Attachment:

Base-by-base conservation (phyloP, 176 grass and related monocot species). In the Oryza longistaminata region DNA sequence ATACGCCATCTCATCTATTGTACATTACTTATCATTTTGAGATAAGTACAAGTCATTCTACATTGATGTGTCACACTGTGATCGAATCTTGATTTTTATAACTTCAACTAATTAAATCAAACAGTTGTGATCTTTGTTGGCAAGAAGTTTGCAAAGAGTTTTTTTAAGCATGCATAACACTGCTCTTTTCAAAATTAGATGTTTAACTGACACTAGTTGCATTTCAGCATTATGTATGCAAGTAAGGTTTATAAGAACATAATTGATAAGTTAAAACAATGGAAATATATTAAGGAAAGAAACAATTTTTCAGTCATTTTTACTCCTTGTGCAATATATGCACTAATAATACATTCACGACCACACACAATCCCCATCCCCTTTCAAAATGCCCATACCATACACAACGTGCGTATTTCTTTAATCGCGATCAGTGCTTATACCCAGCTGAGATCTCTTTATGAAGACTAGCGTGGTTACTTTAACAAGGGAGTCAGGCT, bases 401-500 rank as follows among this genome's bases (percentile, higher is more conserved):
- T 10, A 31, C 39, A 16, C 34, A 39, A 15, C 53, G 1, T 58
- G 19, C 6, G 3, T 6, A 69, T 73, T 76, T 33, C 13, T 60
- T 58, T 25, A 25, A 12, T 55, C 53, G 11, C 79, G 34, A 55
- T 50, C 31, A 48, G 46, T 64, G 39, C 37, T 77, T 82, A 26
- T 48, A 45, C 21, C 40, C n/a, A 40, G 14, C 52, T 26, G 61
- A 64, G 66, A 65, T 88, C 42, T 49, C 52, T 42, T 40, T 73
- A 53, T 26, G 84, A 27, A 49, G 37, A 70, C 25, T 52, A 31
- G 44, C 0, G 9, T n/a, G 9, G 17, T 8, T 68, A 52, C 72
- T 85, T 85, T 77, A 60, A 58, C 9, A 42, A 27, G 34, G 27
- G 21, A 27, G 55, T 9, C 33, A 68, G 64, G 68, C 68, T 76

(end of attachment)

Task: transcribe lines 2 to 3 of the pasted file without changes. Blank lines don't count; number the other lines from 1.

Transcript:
- T 10, A 31, C 39, A 16, C 34, A 39, A 15, C 53, G 1, T 58
- G 19, C 6, G 3, T 6, A 69, T 73, T 76, T 33, C 13, T 60